Can you define eco-terrorism? In December 2005, Daniel McGowan was arrested by Federal agents in a nationwide sweep of radical environmentalists involved with the Earth Liberation Front-- a group the FBI has called America's "number one domestic terrorism threat."
For years, the ELF—operating in separate anonymous cells without any central leadership—had launched spectacular arsons against dozens of businesses they accused of destroying the environment: timber companies, SUV dealerships, wild horse slaughterhouses, and a $12 million ski lodge at Vail, Colorado.
With the arrest of Daniel and thirteen others, the government had cracked what was probably the largest ELF cell in America and brought down the group responsible for the very first ELF arsons in this country.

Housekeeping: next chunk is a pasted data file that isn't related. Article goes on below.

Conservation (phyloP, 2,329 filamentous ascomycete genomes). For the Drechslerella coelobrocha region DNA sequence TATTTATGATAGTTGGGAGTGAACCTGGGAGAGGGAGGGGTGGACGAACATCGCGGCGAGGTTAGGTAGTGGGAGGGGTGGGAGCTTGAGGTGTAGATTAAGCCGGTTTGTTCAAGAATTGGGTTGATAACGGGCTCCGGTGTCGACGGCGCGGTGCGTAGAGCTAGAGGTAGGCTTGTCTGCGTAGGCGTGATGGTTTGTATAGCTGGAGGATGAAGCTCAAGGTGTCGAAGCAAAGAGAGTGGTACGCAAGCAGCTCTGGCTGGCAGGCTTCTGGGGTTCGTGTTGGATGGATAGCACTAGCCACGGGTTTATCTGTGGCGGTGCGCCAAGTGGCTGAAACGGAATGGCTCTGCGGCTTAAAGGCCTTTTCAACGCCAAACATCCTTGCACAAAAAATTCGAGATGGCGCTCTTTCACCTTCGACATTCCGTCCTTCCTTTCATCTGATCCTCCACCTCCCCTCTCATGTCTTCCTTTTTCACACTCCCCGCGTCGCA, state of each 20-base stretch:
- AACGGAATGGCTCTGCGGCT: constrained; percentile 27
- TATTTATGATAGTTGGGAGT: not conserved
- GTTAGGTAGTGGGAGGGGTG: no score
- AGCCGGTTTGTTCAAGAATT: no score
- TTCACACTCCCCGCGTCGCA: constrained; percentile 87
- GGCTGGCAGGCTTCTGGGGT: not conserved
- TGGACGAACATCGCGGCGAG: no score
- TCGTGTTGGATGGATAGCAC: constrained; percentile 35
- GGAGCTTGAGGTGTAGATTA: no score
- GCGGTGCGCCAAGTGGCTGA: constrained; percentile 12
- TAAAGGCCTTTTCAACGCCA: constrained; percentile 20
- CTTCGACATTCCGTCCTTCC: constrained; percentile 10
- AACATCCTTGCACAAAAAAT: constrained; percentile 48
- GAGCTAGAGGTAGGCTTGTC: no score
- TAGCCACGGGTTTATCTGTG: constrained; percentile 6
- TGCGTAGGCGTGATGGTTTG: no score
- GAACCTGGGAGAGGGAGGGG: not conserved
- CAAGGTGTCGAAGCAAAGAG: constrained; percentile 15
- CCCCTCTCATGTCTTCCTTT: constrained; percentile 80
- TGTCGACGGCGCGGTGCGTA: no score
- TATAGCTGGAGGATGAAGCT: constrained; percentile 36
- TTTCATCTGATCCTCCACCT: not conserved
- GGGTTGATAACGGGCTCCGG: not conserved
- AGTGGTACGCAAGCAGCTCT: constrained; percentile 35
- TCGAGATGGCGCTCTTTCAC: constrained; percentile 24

IF A TREE FALLS: A STORY OF THE EARTH LIBERATION FRONT tells the remarkable story of the rise and fall of this ELF cell, by focusing on the transformation and radicalization of one of its members.
Part coming-of-age tale, part cops-and-robbers thrilller, the film interweaves a verite chronicle of Daniel on house arrest as he faces life in prison, with a dramatic recounting of the events that led to his involvement with the group. And along the way it asks hard questions about environmentalism, activism, and the way we define terrorism.
Drawing from striking archival footage -- much of it never before seen -- and intimate interviews with ELF members, and with the prosecutor and detective who were chasing them, IF A TREE FALLS explores the tumultuous period from 1995 until early 2001 when environmentalists were clashing with timber companies and law enforcement, and the word "terrorism" had not yet been altered by 9/11.
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